Health Foods That Are Great for Your Budget

Health Foods That Are Great for Your Budget

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If you are looking to maintain a healthy diet, getting caught up in fancy superfoods can leave you feeling overwhelmed with a sizeable dent in your wallet. The good news is the basics of a healthy diet won’t cost you an arm and a leg. As a basic rule, shop fruits and vegetables that are in season, and stick to local produce, as it’s often the freshest and most nutritious. Always stock up on any leafy green vegetables that are in season and choose easily accessible fruits. Today we are sharing with you some of our favorite cheap health foods that can slide easily into your food budget.

Beans
Embracing and welcoming beans is something many people don’t do enough of. Beans are a great source of plant based protein. Fava beans, chickpeas, and kidney beans are all very inexpensive and can be cooked in many different ways. Increase the nutritional value from beans by planning ahead and using dried beans over canned/jarred.

How to Eat: Add to your salad, have them on their own, or make chickpeas into hummus for an easy and delicious dip.

Almonds
Almonds may be high in fat and calories, but they are one of the most nutritious snacks you can munch on throughout the day. One serving of almonds contains an impressive 6g of protein, 3.5g of fibre, and more than 1/3 of your daily vitamin E requirements. Almonds are also loaded with antioxidants to fight ageing and a host of modern day diseases such as diabetes and high cholesterol. Making your own almond butter at home is also an investment that will save you lots of cash in the long run.

How to Eat: Snack on raw almonds, add to stir-fries, almond butter on toast or crackers.

Bananas
It’s time to go bananas for…bananas! The yellow fruit will give you an instant boost of energy and fulfil your body’s potassium and magnesium requirements too. The high level of tryptophan in bananas gets converted to serotonin in our body – the happy mood compound which helps avoid depression.

How to Eat: On their own, added to oatmeal, dried banana chips, in smoothies.

Flaxseeds
Flaxseeds from your local market are extremely affordable, and they are a perfect source of fiber and plant based protein, providing 3g and 2g per tablespoon respectively. They have also been shown to be extremely heart protective as they lower cholesterol and decrease blood pressure simultaneously.

How to Eat: add to smoothies, add to yogurt, add to morning oatmeal.

Olive Oil
Olive oil is central to the Mediterranean diet, which is considered the healthiest eating pattern in the world with the most benefits on our bodies. Olive oil is rich in a number of antioxidants, especially vitamin E, which is why it has been proven to reduce inflammation and cancer risks, particularly breast cancer.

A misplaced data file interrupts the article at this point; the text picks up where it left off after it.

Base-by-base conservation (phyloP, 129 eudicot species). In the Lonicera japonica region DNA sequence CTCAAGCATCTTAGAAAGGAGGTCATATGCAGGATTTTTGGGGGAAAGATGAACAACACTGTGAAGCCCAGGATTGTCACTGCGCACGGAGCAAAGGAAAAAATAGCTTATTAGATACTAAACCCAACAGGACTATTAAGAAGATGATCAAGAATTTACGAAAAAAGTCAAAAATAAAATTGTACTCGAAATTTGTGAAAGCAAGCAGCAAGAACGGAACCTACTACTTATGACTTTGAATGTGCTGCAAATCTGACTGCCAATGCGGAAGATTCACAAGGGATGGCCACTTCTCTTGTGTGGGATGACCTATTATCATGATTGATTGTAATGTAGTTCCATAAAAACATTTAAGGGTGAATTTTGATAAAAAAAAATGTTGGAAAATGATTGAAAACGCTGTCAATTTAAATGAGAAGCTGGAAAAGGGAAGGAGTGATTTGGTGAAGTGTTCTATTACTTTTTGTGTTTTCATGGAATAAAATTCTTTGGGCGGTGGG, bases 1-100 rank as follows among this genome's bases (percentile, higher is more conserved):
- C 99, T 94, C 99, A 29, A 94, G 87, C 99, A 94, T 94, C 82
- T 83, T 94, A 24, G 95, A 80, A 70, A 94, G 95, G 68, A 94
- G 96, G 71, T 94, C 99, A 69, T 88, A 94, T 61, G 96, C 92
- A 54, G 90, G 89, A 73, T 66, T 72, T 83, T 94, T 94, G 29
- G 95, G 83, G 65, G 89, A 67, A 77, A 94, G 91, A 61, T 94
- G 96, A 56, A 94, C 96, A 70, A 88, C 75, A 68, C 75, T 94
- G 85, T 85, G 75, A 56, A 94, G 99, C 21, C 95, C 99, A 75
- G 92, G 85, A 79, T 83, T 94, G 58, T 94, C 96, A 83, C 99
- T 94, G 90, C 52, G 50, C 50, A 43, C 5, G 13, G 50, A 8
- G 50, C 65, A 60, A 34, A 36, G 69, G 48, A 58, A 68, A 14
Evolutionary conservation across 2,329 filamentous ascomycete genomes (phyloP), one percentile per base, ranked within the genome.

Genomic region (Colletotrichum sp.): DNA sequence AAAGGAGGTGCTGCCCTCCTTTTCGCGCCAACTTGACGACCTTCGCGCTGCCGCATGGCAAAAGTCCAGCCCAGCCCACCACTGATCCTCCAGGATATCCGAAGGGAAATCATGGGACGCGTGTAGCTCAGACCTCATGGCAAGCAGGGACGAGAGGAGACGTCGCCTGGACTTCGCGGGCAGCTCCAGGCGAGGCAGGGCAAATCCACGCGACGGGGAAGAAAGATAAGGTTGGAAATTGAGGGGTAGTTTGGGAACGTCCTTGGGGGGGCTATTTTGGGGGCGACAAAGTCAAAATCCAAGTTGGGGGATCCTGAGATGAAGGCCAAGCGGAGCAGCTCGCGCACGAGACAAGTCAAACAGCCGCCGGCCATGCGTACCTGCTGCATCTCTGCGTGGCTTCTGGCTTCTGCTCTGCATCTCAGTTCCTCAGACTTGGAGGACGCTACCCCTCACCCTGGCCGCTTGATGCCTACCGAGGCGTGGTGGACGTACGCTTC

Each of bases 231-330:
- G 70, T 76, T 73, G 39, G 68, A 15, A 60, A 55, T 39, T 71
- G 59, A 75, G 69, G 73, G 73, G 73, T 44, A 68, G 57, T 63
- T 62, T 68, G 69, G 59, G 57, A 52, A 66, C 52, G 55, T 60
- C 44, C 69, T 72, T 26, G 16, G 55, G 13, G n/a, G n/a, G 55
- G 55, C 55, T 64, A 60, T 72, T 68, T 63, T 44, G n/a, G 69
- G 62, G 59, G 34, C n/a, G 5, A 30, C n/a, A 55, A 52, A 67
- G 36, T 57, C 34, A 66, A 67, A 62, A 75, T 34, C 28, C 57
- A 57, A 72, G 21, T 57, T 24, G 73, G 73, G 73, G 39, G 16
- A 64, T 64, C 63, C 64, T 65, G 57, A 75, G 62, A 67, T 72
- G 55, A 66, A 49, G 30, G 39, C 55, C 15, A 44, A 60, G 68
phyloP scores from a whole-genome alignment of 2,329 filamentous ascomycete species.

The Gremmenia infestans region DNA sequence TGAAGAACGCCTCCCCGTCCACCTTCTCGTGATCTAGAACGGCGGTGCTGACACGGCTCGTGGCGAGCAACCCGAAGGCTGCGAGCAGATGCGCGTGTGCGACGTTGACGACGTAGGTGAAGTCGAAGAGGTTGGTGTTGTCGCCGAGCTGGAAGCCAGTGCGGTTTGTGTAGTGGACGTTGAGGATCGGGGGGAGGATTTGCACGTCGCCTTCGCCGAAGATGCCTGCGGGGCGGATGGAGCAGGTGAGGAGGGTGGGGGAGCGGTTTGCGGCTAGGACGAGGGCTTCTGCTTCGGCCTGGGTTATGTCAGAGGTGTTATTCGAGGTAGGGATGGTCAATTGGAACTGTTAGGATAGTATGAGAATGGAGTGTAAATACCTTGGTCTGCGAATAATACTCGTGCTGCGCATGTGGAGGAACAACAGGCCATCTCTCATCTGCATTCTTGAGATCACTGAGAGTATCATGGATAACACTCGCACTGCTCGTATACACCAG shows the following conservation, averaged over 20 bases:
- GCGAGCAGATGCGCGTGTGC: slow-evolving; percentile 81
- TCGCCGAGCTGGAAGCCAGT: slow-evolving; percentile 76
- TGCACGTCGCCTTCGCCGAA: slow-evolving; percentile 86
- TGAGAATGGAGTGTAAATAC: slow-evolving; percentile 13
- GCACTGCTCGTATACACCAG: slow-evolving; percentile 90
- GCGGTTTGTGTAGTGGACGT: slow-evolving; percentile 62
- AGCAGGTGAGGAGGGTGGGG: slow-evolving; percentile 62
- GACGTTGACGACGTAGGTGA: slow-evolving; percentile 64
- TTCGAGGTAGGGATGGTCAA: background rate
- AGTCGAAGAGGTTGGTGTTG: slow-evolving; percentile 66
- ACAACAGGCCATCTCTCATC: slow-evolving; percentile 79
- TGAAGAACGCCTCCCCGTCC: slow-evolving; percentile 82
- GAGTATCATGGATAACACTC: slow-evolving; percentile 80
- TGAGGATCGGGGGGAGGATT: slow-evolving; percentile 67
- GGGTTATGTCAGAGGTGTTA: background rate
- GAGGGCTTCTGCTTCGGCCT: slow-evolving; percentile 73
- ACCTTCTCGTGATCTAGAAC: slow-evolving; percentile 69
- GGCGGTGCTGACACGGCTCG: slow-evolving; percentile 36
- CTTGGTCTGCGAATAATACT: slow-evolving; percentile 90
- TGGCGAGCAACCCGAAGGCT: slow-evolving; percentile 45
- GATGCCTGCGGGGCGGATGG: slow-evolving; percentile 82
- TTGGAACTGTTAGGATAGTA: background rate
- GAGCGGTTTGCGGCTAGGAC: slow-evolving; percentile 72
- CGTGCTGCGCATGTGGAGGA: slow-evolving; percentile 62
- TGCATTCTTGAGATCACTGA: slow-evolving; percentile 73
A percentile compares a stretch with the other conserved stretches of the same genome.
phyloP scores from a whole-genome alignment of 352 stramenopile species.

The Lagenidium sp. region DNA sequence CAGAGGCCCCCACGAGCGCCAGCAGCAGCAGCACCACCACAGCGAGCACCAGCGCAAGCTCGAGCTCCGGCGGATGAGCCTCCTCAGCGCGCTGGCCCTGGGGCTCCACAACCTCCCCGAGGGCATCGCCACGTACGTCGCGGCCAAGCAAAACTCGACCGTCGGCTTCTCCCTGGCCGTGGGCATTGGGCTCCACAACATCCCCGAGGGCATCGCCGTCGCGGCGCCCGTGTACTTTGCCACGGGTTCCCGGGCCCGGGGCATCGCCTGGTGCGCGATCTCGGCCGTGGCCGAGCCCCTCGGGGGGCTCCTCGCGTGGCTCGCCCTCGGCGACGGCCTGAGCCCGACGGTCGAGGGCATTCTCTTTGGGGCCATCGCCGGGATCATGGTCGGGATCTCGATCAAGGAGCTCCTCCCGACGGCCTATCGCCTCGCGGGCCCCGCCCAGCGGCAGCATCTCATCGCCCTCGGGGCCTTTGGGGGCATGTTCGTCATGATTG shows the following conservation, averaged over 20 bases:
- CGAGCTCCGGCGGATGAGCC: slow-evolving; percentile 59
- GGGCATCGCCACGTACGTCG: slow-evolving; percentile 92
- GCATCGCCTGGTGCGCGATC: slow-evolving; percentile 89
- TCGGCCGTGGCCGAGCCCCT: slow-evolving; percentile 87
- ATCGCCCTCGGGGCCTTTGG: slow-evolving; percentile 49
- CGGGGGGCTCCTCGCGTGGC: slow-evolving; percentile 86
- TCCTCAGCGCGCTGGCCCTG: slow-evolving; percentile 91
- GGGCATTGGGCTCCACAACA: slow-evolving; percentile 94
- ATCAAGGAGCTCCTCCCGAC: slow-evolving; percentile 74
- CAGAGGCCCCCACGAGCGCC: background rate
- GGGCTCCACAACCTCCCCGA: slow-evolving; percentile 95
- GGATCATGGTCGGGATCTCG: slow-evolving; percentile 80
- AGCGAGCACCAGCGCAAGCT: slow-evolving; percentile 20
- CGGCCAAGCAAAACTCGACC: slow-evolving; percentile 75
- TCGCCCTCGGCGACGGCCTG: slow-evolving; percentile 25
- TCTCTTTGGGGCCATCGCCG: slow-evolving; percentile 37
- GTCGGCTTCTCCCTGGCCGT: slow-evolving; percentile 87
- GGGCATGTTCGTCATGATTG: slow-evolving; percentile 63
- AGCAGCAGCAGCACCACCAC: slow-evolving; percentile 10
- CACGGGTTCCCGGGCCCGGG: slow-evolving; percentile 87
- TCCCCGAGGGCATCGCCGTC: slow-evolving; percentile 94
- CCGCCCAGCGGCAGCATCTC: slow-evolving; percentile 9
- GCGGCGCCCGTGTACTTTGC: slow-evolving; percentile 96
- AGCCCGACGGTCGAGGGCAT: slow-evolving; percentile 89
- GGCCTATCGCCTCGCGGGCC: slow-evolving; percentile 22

How to Eat: Salad dressings, pasta sauce bases, labneh with olive oil drizzle.

Peppers
Bell peppers will give incredible color to any meal you add them too, but just one cup will also provide your body with all of your daily vitamin C requirements and only 45 calories. Red bell peppers contain several phytochemicals and carotenoids, particularly beta-carotene, which lavish you with antioxidant and anti-inflammatory benefits. A compound called capascin in the vegetable is thought to ease inflammation and reduce bad cholesterol.

How to Eat: Add to stir-fries, pasta dishes, meat and chicken dishes.

Freekeh
A traditional grain that can be found in the most local of Egyptian markets, this small food comes with big nutritional claims. Freekeh is a protein and fiber rich grain available to us, and is also high in iron to keep our blood cells healthy.

How to Eat: Cook in batches and add to salads, quinoa porridge, use as rice or pasta alternative.

Sweet Potato
Gone are the days of low-carb diets, 2016 is coming bearing lots of good carbohydrates, sweet potatoes being the star of the list. Sweet potatoes contain unrivalled levels of vitamin A, and release sugar into our bloodstream much more slowly than normal potatoes. The high content of Vitamin B6 in sweet potatoes means they are a heart-healthy food option too.

How to Eat: Enjoy on their own roasted or baked, sweet potato fries, add to salads.

Donia Hilal is a certified nutritionist with a degree in Nutrition from King’s College London. Her work focuses on women’s health in the Middle East, wellness, weight loss, and optimal pre- and post-natal nutrition. Passionate about real food and evidence based nutrition advice, Donia welcomes and enjoys guiding clients throughout every stage of their journey towards a healthier, happier life.

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